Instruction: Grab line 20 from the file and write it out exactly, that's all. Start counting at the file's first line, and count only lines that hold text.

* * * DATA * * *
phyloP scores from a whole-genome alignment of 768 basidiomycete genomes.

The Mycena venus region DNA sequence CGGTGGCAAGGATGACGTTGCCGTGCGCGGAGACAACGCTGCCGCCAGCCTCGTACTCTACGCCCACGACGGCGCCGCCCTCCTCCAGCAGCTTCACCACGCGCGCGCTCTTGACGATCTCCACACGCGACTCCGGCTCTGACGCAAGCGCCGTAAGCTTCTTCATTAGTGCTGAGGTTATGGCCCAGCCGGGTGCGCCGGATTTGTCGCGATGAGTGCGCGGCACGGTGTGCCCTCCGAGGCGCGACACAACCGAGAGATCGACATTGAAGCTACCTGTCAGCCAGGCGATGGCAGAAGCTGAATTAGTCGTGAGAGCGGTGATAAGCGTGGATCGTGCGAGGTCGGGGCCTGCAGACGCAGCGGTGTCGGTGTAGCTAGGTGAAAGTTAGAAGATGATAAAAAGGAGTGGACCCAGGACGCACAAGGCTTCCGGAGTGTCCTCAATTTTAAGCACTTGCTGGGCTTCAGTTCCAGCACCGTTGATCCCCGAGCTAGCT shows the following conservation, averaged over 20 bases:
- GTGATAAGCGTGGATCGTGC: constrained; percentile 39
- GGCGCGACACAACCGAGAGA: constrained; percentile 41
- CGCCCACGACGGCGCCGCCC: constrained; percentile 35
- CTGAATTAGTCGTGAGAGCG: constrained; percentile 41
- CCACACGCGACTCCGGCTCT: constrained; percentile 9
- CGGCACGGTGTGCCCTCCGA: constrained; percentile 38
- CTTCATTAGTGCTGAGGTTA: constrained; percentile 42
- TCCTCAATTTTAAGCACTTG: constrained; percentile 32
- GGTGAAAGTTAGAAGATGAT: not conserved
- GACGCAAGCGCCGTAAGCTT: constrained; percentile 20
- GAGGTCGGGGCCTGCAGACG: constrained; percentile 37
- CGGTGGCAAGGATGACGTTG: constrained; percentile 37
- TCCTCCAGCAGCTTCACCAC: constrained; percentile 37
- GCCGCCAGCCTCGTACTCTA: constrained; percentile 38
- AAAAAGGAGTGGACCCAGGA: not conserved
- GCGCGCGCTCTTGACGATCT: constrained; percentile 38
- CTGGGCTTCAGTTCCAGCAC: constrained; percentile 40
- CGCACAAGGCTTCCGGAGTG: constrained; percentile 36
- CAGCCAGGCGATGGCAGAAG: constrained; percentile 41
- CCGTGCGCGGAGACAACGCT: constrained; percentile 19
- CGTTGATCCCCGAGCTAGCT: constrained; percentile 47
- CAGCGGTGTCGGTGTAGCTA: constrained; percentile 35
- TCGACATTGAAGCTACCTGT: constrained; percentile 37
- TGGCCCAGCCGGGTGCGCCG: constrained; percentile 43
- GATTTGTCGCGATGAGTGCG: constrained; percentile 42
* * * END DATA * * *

- CGCACAAGGCTTCCGGAGTG: constrained; percentile 36